Talented teen cast ventures into Shakespeare
An Italianate story in which the course of true love never did run smooth makes for mirth, merriment and mayhem in Venture Theaters engaging production of A Midsummer Nights Dream.
Venture sprinkles its own blend of magic on this time-honored comedy, running two more weekends.
The story is set in a 1970s disco and pays homage to music and stars from the 50s and 60s. Cher hair, skin-tight clothes, paisley and even a white dinner jacket appear on a bounty of precocious high school talent from throughout the region.
The rendering just might have made the bard smile.
Mace Archer directs the action which features one of Shakespeares most complicated blendings of elements. No less than four plots are in progress and Ventures treatment pays homage to Shakespeares skill in plot manipulation.
So pull up a chair to one of the disco tables and let the magic take you away. These players dress the stage, using the building for all its worth from the windows to the upper landing to the garage door, which opens and closes to let in the action. The players work the audience and wander through the house. You may find a player under your table.
Those who know the play recall that Oberon and Titania are king and queen of the fairies. Demetrius loves Hermia, and so does Lysander. And poor Helena is forsaken. But by magic and mistake, Lysander is tampered with. Then Demetrius loves Hermia and Lysander loves Helena. Or do they? Demetrius and Lysander love Helena, and Hermia is forsaken. Oh, well, finally, in Pucks words, Jack shall have Jill;/ Nought shall go ill. Youll just have a good time.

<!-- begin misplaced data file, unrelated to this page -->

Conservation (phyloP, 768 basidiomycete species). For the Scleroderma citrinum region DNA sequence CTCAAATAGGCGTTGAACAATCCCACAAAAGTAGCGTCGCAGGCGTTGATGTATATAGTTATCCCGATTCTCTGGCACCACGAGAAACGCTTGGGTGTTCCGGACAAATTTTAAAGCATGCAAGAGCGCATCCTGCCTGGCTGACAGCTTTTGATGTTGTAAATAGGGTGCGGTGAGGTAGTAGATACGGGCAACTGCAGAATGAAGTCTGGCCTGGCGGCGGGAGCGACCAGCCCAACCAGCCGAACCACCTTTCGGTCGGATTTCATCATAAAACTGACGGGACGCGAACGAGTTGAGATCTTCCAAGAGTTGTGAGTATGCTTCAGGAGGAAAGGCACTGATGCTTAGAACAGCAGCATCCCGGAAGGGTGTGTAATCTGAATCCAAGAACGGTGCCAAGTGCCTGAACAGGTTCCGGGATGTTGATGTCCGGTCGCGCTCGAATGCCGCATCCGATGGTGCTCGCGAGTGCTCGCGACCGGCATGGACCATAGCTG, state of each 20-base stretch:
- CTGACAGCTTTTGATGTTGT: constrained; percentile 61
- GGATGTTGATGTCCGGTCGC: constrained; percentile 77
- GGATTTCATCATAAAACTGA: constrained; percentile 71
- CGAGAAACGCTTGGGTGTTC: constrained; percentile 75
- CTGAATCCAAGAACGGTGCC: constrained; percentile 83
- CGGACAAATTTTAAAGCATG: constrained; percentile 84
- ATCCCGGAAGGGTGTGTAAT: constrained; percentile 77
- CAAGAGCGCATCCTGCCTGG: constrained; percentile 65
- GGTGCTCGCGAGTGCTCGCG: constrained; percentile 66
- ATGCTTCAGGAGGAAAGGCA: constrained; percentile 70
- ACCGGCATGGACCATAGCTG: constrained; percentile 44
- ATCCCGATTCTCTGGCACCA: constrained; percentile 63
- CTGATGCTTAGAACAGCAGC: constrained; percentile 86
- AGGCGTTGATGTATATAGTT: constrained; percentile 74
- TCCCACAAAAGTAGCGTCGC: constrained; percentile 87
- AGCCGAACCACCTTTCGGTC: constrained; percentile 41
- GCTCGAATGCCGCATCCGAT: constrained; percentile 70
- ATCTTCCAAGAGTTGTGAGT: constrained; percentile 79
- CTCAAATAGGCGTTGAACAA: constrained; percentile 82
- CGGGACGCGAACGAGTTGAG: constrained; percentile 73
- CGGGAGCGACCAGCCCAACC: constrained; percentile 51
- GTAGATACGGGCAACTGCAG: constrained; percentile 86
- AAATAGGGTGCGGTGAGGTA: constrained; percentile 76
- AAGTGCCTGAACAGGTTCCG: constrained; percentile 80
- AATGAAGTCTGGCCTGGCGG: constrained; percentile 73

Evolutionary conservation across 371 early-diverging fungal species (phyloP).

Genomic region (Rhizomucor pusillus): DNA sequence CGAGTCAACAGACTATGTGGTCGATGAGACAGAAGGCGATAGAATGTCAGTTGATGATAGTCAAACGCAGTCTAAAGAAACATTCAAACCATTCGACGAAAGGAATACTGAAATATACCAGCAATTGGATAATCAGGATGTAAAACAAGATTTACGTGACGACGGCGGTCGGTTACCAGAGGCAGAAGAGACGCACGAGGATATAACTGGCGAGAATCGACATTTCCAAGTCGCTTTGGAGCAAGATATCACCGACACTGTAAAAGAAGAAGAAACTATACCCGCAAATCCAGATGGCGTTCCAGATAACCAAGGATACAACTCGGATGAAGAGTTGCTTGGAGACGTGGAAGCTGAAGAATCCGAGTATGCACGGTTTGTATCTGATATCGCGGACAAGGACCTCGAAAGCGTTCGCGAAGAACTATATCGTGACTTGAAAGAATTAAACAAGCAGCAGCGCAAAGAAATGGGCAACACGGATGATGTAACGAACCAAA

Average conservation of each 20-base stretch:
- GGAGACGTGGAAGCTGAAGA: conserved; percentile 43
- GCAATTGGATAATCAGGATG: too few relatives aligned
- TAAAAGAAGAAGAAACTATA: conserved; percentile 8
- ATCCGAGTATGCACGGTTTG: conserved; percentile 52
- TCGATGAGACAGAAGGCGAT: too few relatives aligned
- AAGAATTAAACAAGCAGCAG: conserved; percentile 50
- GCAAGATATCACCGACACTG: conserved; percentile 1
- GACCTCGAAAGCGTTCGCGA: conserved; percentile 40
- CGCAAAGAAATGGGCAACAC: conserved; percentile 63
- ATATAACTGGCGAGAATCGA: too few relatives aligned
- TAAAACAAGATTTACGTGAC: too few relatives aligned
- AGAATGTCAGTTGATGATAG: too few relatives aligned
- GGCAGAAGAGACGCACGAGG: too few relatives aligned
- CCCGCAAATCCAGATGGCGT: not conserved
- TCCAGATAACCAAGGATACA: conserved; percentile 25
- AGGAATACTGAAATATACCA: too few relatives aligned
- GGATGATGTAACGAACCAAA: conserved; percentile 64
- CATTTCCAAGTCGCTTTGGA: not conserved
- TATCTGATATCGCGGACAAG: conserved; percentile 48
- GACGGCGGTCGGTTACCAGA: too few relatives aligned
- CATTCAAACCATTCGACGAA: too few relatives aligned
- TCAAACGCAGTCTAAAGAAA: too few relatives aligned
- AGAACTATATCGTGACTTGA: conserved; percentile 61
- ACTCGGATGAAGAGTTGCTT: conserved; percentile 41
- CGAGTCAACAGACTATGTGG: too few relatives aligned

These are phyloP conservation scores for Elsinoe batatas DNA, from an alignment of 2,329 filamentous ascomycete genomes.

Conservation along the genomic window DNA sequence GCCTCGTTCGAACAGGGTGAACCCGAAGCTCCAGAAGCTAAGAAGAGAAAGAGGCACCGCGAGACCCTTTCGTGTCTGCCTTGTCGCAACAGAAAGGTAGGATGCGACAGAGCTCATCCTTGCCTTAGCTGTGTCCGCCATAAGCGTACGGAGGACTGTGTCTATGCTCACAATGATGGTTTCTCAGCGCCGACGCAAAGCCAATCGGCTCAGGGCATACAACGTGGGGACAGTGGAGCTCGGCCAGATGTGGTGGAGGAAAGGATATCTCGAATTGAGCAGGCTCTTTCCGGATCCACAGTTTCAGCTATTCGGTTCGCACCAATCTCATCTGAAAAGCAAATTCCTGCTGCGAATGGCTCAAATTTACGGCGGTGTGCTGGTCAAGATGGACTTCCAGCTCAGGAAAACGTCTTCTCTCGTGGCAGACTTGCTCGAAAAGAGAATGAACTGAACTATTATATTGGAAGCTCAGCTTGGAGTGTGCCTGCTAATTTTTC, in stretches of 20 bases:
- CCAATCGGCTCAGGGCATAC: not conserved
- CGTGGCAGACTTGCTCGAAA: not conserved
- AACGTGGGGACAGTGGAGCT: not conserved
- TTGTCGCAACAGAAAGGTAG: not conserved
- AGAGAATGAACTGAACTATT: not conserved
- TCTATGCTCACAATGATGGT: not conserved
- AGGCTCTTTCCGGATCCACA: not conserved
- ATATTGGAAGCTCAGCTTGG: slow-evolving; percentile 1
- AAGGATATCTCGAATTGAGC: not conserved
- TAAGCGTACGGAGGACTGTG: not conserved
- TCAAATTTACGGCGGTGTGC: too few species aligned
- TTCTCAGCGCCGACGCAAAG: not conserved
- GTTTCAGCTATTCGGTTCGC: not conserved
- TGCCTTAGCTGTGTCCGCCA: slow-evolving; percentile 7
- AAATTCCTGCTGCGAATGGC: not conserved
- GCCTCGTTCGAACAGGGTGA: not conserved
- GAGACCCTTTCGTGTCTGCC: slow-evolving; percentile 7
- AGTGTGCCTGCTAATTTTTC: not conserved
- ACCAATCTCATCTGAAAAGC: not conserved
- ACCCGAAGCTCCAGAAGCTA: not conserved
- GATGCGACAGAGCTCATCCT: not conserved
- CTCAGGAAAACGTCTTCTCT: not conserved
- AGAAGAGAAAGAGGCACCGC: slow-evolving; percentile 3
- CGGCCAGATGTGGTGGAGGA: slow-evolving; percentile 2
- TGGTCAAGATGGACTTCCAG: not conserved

Throw in a poke at rustic drama with the Pyramus and Thisbe episode. Add the play-within-the-play as Peter Quince and crew struggle to please the royals with theatrical entertainment. Then witness the appearance of the Lion, Moonshine and Wall. And last but not least, theres the wonderful character of Bottom, with all his endearing foolishness, preferring the role of tyrant to lover.
Its engaging theater making creative use of a bare bones budget.
Playing Bottom, one of Shakespeares plum roles, is Matt Gowin, who possesses an unusual presence and maturity for his age. He and Archer even weave a take on Elvis into this creative rendering. It works.
As Lysander, Wayne Petro shines, and Josh Aasengs Demetrius understands the rhythm of the lines.
Playing king and conjurer Oberon is Jake Whittenberg, who endows his character with poetry and grace.
Heading the female cast is Kristina Carrol, who makes a nimbly appealing Puck, and Ashley Murray is a delightful Helena and Eileen Connors Titania is well cast. To make her character even richer, Sam Henrys Hermia needs to lower her voice and slow her cadence.
But keep in mind that these actors are tackling a work normally performed by the seasoned best of the best.
The large cast holds no weak links, so were sorry space doesnt allow mentioning everyone. But Ventures admirable team spirit should prevent bruised egos. Kudos to all for well-spent elbow grease and some dazzling acrobatics. Its a very physical production, from the agile go-go-dancers to an able production team. Bravo to Melinda Middletons period enhancing costumes and Tina Franzens clever set.
The many virtues of Venture include honing a love of language in young, aspiring actors and keeping the audience on its toes, with surprises and delights in the grandest of all theatrical traditions.